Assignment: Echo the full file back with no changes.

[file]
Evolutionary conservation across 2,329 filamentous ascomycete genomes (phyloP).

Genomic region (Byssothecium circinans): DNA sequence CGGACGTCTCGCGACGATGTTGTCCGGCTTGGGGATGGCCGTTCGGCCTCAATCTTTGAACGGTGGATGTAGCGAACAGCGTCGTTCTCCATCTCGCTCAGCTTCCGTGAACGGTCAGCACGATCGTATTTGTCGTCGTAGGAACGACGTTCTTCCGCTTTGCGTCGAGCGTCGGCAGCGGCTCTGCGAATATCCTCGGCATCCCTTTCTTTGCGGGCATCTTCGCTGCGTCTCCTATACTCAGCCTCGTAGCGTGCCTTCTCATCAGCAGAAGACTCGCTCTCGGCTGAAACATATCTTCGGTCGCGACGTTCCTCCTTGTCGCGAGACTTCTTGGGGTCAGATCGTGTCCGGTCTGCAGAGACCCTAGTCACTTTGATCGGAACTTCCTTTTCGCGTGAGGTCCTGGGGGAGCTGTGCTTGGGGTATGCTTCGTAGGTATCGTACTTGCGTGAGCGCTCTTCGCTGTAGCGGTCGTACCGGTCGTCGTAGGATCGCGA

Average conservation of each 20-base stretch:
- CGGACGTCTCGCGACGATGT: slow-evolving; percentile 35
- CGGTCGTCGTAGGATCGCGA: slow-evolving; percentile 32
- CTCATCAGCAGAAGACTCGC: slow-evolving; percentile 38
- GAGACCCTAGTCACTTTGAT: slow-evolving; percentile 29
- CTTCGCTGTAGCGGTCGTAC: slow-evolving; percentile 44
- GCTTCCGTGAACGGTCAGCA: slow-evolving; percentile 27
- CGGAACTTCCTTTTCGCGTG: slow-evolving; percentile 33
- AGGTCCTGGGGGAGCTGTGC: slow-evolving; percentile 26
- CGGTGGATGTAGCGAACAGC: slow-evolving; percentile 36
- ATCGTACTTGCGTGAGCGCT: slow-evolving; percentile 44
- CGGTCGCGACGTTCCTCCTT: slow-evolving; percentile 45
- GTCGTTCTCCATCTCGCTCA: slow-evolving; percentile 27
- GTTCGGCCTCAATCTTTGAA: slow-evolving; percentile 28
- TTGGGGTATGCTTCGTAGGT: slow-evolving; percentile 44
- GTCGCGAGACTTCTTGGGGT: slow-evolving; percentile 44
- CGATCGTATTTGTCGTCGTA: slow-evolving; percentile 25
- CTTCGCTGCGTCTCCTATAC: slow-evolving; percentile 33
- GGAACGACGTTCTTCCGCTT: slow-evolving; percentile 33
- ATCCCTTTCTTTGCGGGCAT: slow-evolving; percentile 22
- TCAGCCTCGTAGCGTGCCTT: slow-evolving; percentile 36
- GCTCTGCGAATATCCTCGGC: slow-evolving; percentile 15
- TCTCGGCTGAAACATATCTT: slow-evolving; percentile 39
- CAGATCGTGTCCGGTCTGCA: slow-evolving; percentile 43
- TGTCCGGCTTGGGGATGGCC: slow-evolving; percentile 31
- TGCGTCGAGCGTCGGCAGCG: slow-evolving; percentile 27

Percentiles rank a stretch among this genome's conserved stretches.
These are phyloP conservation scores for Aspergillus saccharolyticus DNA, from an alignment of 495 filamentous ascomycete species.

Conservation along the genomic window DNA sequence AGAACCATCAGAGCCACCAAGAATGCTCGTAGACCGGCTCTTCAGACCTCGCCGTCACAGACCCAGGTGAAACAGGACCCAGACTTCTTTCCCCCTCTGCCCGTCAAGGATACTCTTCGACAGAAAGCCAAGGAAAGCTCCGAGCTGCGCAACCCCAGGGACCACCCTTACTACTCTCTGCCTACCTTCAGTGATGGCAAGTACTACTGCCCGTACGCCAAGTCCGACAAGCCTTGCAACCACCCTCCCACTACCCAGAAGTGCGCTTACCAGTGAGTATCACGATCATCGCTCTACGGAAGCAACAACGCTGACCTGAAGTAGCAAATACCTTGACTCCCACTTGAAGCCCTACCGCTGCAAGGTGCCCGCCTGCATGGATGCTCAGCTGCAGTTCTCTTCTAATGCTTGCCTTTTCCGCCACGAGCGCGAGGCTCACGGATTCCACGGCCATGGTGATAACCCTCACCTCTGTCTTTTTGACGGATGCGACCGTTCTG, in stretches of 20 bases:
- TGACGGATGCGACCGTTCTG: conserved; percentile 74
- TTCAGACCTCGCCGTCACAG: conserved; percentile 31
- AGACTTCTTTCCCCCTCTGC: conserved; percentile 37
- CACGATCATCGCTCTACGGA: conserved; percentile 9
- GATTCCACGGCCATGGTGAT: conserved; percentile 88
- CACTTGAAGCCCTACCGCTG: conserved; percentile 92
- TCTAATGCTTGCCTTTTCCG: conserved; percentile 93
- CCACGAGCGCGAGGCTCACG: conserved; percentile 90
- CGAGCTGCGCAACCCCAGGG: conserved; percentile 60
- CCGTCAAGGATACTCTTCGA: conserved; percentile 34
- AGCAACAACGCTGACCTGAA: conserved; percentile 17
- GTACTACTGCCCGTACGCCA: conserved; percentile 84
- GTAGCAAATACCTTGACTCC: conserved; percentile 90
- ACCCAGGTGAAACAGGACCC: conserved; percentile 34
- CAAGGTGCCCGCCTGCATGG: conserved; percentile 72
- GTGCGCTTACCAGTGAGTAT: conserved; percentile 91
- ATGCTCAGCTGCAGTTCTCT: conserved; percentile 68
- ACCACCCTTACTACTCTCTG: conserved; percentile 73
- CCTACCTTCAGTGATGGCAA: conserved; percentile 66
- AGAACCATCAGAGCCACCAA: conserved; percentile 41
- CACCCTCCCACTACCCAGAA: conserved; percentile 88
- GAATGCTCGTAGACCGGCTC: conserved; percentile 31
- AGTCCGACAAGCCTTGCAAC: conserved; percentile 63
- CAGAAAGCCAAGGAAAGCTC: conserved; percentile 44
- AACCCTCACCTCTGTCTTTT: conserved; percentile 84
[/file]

Evolutionary conservation across 2,329 filamentous ascomycete genomes (phyloP).

Genomic region (Byssothecium circinans): DNA sequence CGGACGTCTCGCGACGATGTTGTCCGGCTTGGGGATGGCCGTTCGGCCTCAATCTTTGAACGGTGGATGTAGCGAACAGCGTCGTTCTCCATCTCGCTCAGCTTCCGTGAACGGTCAGCACGATCGTATTTGTCGTCGTAGGAACGACGTTCTTCCGCTTTGCGTCGAGCGTCGGCAGCGGCTCTGCGAATATCCTCGGCATCCCTTTCTTTGCGGGCATCTTCGCTGCGTCTCCTATACTCAGCCTCGTAGCGTGCCTTCTCATCAGCAGAAGACTCGCTCTCGGCTGAAACATATCTTCGGTCGCGACGTTCCTCCTTGTCGCGAGACTTCTTGGGGTCAGATCGTGTCCGGTCTGCAGAGACCCTAGTCACTTTGATCGGAACTTCCTTTTCGCGTGAGGTCCTGGGGGAGCTGTGCTTGGGGTATGCTTCGTAGGTATCGTACTTGCGTGAGCGCTCTTCGCTGTAGCGGTCGTACCGGTCGTCGTAGGATCGCGA

Average conservation of each 20-base stretch:
- CGGACGTCTCGCGACGATGT: slow-evolving; percentile 35
- CGGTCGTCGTAGGATCGCGA: slow-evolving; percentile 32
- CTCATCAGCAGAAGACTCGC: slow-evolving; percentile 38
- GAGACCCTAGTCACTTTGAT: slow-evolving; percentile 29
- CTTCGCTGTAGCGGTCGTAC: slow-evolving; percentile 44
- GCTTCCGTGAACGGTCAGCA: slow-evolving; percentile 27
- CGGAACTTCCTTTTCGCGTG: slow-evolving; percentile 33
- AGGTCCTGGGGGAGCTGTGC: slow-evolving; percentile 26
- CGGTGGATGTAGCGAACAGC: slow-evolving; percentile 36
- ATCGTACTTGCGTGAGCGCT: slow-evolving; percentile 44
- CGGTCGCGACGTTCCTCCTT: slow-evolving; percentile 45
- GTCGTTCTCCATCTCGCTCA: slow-evolving; percentile 27
- GTTCGGCCTCAATCTTTGAA: slow-evolving; percentile 28
- TTGGGGTATGCTTCGTAGGT: slow-evolving; percentile 44
- GTCGCGAGACTTCTTGGGGT: slow-evolving; percentile 44
- CGATCGTATTTGTCGTCGTA: slow-evolving; percentile 25
- CTTCGCTGCGTCTCCTATAC: slow-evolving; percentile 33
- GGAACGACGTTCTTCCGCTT: slow-evolving; percentile 33
- ATCCCTTTCTTTGCGGGCAT: slow-evolving; percentile 22
- TCAGCCTCGTAGCGTGCCTT: slow-evolving; percentile 36
- GCTCTGCGAATATCCTCGGC: slow-evolving; percentile 15
- TCTCGGCTGAAACATATCTT: slow-evolving; percentile 39
- CAGATCGTGTCCGGTCTGCA: slow-evolving; percentile 43
- TGTCCGGCTTGGGGATGGCC: slow-evolving; percentile 31
- TGCGTCGAGCGTCGGCAGCG: slow-evolving; percentile 27

Percentiles rank a stretch among this genome's conserved stretches.
These are phyloP conservation scores for Aspergillus saccharolyticus DNA, from an alignment of 495 filamentous ascomycete species.

Conservation along the genomic window DNA sequence AGAACCATCAGAGCCACCAAGAATGCTCGTAGACCGGCTCTTCAGACCTCGCCGTCACAGACCCAGGTGAAACAGGACCCAGACTTCTTTCCCCCTCTGCCCGTCAAGGATACTCTTCGACAGAAAGCCAAGGAAAGCTCCGAGCTGCGCAACCCCAGGGACCACCCTTACTACTCTCTGCCTACCTTCAGTGATGGCAAGTACTACTGCCCGTACGCCAAGTCCGACAAGCCTTGCAACCACCCTCCCACTACCCAGAAGTGCGCTTACCAGTGAGTATCACGATCATCGCTCTACGGAAGCAACAACGCTGACCTGAAGTAGCAAATACCTTGACTCCCACTTGAAGCCCTACCGCTGCAAGGTGCCCGCCTGCATGGATGCTCAGCTGCAGTTCTCTTCTAATGCTTGCCTTTTCCGCCACGAGCGCGAGGCTCACGGATTCCACGGCCATGGTGATAACCCTCACCTCTGTCTTTTTGACGGATGCGACCGTTCTG, in stretches of 20 bases:
- TGACGGATGCGACCGTTCTG: conserved; percentile 74
- TTCAGACCTCGCCGTCACAG: conserved; percentile 31
- AGACTTCTTTCCCCCTCTGC: conserved; percentile 37
- CACGATCATCGCTCTACGGA: conserved; percentile 9
- GATTCCACGGCCATGGTGAT: conserved; percentile 88
- CACTTGAAGCCCTACCGCTG: conserved; percentile 92
- TCTAATGCTTGCCTTTTCCG: conserved; percentile 93
- CCACGAGCGCGAGGCTCACG: conserved; percentile 90
- CGAGCTGCGCAACCCCAGGG: conserved; percentile 60
- CCGTCAAGGATACTCTTCGA: conserved; percentile 34
- AGCAACAACGCTGACCTGAA: conserved; percentile 17
- GTACTACTGCCCGTACGCCA: conserved; percentile 84
- GTAGCAAATACCTTGACTCC: conserved; percentile 90
- ACCCAGGTGAAACAGGACCC: conserved; percentile 34
- CAAGGTGCCCGCCTGCATGG: conserved; percentile 72
- GTGCGCTTACCAGTGAGTAT: conserved; percentile 91
- ATGCTCAGCTGCAGTTCTCT: conserved; percentile 68
- ACCACCCTTACTACTCTCTG: conserved; percentile 73
- CCTACCTTCAGTGATGGCAA: conserved; percentile 66
- AGAACCATCAGAGCCACCAA: conserved; percentile 41
- CACCCTCCCACTACCCAGAA: conserved; percentile 88
- GAATGCTCGTAGACCGGCTC: conserved; percentile 31
- AGTCCGACAAGCCTTGCAAC: conserved; percentile 63
- CAGAAAGCCAAGGAAAGCTC: conserved; percentile 44
- AACCCTCACCTCTGTCTTTT: conserved; percentile 84